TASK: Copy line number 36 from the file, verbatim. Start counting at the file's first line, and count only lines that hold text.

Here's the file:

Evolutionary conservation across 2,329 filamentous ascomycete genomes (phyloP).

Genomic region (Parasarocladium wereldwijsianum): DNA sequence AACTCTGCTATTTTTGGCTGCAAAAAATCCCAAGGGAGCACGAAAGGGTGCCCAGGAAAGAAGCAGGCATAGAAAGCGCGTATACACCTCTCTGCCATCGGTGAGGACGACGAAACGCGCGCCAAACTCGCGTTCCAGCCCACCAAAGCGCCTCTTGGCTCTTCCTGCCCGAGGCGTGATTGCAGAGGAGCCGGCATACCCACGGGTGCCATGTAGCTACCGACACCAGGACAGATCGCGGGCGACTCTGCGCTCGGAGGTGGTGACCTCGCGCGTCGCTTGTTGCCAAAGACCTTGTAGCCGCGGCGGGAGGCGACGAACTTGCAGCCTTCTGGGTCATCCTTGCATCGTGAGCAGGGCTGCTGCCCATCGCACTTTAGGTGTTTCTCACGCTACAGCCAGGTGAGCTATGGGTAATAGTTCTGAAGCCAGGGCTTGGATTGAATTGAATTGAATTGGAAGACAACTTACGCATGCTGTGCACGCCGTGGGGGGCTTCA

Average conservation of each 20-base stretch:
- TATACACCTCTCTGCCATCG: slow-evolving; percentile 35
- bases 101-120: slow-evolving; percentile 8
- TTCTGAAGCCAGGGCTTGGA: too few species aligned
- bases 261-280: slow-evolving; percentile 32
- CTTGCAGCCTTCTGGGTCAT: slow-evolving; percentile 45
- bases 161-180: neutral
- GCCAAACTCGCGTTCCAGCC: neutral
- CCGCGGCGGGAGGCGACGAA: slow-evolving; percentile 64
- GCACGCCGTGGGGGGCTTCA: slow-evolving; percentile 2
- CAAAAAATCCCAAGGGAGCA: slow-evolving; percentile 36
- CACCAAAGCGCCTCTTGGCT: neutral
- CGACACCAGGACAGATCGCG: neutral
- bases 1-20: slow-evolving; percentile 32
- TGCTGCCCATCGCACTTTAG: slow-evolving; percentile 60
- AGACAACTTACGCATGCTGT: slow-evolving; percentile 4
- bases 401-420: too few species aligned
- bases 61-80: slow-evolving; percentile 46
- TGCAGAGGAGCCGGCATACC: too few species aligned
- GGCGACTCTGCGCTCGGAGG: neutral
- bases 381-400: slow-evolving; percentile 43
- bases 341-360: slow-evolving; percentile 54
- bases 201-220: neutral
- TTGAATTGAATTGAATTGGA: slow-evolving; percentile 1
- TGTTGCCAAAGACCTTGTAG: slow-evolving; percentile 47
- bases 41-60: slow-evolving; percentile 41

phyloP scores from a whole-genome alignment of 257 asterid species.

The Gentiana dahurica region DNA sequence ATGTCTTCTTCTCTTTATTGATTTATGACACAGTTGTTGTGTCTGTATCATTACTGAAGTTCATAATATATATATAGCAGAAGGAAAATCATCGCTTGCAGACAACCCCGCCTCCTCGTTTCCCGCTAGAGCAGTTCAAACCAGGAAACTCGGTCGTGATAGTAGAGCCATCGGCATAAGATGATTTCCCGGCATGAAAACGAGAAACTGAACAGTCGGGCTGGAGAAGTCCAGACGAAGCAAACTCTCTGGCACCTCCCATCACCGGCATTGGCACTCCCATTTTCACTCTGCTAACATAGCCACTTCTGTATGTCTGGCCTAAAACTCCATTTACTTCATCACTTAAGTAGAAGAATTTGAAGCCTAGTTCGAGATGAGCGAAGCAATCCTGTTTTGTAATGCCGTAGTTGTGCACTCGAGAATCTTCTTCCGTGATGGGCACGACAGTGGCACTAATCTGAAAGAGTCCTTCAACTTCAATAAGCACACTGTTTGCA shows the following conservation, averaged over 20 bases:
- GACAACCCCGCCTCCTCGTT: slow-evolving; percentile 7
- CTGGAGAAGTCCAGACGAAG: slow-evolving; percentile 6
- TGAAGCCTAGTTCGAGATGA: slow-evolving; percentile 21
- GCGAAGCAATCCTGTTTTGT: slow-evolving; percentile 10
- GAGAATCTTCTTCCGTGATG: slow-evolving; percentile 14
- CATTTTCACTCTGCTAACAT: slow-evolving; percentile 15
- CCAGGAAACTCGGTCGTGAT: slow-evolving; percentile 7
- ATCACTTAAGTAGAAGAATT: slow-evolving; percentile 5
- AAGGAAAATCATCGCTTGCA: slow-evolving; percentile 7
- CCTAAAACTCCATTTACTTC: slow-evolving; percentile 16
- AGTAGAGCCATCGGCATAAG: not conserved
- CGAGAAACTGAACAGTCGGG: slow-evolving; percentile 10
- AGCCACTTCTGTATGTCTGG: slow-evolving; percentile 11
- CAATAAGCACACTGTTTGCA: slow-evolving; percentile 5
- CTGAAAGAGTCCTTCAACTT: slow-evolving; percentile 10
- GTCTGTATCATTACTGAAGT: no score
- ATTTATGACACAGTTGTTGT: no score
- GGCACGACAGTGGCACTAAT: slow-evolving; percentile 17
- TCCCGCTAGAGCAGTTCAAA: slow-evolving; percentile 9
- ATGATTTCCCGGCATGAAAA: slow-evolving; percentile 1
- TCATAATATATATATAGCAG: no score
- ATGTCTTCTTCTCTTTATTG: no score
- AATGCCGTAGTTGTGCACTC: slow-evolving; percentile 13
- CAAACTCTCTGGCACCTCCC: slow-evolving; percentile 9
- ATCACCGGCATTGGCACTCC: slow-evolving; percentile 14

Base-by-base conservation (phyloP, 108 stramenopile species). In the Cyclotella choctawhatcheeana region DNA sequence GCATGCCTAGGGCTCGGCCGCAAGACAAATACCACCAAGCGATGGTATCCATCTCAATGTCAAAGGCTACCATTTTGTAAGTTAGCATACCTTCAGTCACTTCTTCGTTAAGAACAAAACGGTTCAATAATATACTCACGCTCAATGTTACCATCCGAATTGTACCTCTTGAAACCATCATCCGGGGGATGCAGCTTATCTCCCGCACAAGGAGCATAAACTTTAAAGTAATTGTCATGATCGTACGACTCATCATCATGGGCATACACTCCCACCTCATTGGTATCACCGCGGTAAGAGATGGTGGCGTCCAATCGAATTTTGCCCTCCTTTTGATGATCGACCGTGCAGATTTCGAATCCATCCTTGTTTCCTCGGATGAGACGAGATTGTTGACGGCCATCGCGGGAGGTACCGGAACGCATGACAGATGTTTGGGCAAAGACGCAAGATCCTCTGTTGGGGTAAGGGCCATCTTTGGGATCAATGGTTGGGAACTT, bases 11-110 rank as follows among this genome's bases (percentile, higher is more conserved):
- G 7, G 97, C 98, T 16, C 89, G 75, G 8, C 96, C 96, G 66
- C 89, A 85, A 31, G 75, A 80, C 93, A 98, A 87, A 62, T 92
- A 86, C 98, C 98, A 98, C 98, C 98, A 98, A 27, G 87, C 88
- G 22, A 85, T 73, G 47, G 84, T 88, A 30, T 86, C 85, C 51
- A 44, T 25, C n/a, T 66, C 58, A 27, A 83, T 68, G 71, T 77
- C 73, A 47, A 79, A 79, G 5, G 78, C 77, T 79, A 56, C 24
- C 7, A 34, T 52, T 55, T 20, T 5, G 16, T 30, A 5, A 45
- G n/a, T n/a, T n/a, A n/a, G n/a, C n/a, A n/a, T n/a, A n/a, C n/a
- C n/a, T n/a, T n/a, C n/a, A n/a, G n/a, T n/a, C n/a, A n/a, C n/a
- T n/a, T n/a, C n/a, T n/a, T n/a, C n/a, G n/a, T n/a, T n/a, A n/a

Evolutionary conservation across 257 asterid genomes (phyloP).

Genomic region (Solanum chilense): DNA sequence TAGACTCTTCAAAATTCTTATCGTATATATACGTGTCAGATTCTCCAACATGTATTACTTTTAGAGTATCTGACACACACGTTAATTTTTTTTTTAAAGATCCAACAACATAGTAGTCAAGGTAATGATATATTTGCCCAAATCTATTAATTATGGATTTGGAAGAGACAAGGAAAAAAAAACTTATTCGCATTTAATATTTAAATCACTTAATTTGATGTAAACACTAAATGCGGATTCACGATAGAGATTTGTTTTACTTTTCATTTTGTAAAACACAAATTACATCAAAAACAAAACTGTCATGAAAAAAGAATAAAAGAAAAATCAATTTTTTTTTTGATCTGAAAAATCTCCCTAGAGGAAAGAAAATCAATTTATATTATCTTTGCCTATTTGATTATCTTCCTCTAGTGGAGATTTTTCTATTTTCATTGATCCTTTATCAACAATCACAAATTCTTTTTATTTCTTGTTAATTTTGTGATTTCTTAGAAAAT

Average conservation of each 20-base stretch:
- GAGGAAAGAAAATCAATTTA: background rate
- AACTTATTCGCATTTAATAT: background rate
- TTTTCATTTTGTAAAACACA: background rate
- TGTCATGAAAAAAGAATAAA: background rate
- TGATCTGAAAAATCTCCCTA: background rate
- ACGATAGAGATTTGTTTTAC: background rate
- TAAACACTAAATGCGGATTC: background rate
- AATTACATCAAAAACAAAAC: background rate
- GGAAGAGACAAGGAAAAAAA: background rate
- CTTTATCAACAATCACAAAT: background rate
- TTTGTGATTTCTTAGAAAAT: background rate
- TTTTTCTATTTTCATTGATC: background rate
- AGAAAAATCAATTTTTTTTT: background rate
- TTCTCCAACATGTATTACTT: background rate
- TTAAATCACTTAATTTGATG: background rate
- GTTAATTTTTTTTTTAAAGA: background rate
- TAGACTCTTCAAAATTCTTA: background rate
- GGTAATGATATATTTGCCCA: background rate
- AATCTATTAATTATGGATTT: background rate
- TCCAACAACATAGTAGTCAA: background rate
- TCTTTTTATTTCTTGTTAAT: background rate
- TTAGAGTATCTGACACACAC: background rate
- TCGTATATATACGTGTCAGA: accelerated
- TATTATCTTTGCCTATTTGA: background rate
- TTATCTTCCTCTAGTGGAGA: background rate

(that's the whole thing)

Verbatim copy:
- CATTTTCACTCTGCTAACAT: slow-evolving; percentile 15